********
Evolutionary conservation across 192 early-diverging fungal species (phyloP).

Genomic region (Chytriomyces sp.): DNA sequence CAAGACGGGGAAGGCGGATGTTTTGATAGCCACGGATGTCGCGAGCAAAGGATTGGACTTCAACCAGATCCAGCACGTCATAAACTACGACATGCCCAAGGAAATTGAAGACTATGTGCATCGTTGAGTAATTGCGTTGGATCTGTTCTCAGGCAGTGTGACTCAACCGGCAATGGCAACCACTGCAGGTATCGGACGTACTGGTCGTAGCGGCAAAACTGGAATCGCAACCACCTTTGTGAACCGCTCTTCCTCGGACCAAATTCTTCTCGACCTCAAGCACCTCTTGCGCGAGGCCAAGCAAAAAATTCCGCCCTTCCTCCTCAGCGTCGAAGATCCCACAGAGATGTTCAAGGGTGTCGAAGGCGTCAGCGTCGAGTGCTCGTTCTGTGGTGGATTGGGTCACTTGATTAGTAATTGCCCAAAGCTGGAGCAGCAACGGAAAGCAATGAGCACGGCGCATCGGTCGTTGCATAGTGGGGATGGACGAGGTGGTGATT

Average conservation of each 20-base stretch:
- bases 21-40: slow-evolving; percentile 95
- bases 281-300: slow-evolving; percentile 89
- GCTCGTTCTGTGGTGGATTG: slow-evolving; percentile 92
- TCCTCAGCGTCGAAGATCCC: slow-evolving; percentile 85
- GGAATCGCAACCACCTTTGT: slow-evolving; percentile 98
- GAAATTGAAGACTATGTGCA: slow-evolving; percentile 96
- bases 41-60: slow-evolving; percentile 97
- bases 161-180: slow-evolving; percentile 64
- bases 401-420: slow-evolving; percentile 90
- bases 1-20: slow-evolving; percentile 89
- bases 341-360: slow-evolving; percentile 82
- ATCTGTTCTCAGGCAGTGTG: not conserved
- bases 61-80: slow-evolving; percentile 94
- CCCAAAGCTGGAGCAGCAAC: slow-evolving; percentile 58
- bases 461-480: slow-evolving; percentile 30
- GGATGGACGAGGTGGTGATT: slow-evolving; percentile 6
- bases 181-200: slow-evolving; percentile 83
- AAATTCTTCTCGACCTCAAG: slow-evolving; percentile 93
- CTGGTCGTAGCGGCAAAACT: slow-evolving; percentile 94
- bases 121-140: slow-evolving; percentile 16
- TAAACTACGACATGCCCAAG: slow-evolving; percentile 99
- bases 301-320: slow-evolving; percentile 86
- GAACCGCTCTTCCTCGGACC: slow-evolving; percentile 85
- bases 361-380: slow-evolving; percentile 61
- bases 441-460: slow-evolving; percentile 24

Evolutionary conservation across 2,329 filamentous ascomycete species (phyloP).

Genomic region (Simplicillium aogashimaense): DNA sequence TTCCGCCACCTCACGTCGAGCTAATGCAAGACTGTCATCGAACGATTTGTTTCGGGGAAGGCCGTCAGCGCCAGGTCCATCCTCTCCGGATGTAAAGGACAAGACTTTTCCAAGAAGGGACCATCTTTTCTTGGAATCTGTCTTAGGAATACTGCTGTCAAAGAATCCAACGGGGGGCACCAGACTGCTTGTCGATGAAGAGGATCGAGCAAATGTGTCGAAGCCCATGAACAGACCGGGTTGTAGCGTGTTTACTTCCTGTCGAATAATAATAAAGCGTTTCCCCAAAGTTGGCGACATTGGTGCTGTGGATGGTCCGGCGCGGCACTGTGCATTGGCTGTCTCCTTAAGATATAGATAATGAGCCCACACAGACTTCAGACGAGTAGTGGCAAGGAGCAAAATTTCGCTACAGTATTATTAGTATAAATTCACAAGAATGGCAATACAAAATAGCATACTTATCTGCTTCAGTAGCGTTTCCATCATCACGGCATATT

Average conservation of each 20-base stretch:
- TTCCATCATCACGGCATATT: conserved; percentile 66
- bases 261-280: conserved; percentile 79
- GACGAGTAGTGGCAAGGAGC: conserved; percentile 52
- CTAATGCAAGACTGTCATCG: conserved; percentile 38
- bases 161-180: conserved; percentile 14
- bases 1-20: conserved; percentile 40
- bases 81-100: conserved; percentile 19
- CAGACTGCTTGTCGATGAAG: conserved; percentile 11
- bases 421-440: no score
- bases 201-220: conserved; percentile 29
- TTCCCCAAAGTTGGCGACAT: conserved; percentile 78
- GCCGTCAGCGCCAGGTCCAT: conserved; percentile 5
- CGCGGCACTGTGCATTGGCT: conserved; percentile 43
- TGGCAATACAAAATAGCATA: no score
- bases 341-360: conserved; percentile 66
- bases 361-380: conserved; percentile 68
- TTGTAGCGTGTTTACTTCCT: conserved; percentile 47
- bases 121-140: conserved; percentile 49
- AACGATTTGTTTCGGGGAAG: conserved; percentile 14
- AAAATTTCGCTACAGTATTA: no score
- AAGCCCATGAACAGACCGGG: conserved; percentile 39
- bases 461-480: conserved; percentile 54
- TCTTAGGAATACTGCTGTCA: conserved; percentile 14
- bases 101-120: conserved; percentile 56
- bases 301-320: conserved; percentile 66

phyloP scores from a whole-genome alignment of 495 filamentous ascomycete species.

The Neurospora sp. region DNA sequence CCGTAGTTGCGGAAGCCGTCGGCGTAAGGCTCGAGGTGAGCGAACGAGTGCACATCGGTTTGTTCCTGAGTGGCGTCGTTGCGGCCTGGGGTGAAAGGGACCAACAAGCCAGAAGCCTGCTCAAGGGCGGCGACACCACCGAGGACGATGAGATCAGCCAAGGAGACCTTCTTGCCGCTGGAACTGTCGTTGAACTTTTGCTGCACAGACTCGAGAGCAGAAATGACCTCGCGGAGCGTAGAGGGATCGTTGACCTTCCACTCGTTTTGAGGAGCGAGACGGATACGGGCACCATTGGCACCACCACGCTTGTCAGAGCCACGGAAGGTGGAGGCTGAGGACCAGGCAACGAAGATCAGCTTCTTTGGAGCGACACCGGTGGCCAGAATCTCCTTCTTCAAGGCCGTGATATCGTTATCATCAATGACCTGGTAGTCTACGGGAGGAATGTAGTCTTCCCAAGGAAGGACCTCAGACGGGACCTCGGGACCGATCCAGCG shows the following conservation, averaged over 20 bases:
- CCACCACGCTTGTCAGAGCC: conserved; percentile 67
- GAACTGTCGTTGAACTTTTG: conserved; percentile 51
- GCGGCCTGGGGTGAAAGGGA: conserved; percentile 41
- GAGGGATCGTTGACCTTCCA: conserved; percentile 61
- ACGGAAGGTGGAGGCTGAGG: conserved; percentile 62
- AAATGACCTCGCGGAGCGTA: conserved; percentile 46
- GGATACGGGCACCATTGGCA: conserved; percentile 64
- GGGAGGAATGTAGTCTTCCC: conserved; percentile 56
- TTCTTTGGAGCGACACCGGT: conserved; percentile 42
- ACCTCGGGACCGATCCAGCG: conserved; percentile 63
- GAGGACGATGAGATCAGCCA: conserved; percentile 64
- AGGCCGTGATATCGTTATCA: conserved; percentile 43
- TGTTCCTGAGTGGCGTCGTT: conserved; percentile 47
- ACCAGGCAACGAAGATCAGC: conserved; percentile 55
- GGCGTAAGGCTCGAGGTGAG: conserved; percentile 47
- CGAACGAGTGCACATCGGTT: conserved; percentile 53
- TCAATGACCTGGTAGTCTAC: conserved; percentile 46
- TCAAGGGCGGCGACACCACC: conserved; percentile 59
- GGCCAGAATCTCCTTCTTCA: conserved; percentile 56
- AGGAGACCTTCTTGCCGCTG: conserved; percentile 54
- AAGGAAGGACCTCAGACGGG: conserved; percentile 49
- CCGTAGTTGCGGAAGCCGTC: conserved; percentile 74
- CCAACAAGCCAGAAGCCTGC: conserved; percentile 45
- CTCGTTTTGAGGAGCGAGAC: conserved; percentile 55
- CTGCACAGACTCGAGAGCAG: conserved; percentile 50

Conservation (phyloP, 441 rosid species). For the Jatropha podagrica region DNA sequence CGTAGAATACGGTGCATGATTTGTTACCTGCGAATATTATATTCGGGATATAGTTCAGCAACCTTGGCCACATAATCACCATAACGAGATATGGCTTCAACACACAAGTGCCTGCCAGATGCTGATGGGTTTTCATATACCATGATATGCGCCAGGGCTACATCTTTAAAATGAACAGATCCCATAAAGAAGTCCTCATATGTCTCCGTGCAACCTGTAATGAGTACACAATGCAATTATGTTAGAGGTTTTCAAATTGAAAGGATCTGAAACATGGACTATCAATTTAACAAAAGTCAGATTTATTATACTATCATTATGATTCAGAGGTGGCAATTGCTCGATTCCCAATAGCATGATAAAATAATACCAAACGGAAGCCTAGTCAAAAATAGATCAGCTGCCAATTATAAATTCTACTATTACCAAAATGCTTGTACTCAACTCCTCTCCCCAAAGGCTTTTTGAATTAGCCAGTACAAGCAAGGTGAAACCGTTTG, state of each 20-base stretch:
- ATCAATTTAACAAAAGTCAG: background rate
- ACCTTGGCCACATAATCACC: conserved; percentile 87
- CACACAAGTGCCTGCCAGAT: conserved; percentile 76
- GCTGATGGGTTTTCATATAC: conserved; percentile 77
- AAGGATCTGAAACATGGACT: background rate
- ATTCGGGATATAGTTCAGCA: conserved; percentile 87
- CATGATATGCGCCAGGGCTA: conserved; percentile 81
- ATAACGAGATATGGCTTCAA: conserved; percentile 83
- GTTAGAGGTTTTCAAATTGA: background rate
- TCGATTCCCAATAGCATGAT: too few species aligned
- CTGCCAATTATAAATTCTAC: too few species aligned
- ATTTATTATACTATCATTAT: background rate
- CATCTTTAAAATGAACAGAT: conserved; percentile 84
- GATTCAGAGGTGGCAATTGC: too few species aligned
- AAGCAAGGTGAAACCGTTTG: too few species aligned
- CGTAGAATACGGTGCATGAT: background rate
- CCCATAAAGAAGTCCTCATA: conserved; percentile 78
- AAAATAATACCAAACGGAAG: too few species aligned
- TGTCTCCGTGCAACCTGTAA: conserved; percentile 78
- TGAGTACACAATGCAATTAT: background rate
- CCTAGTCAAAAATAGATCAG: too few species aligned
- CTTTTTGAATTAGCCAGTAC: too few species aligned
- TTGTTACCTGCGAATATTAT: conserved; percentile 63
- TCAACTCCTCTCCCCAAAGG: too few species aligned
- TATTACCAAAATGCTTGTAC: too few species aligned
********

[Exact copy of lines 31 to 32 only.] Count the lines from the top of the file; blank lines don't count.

Average conservation of each 20-base stretch:
- TTCCATCATCACGGCATATT: conserved; percentile 66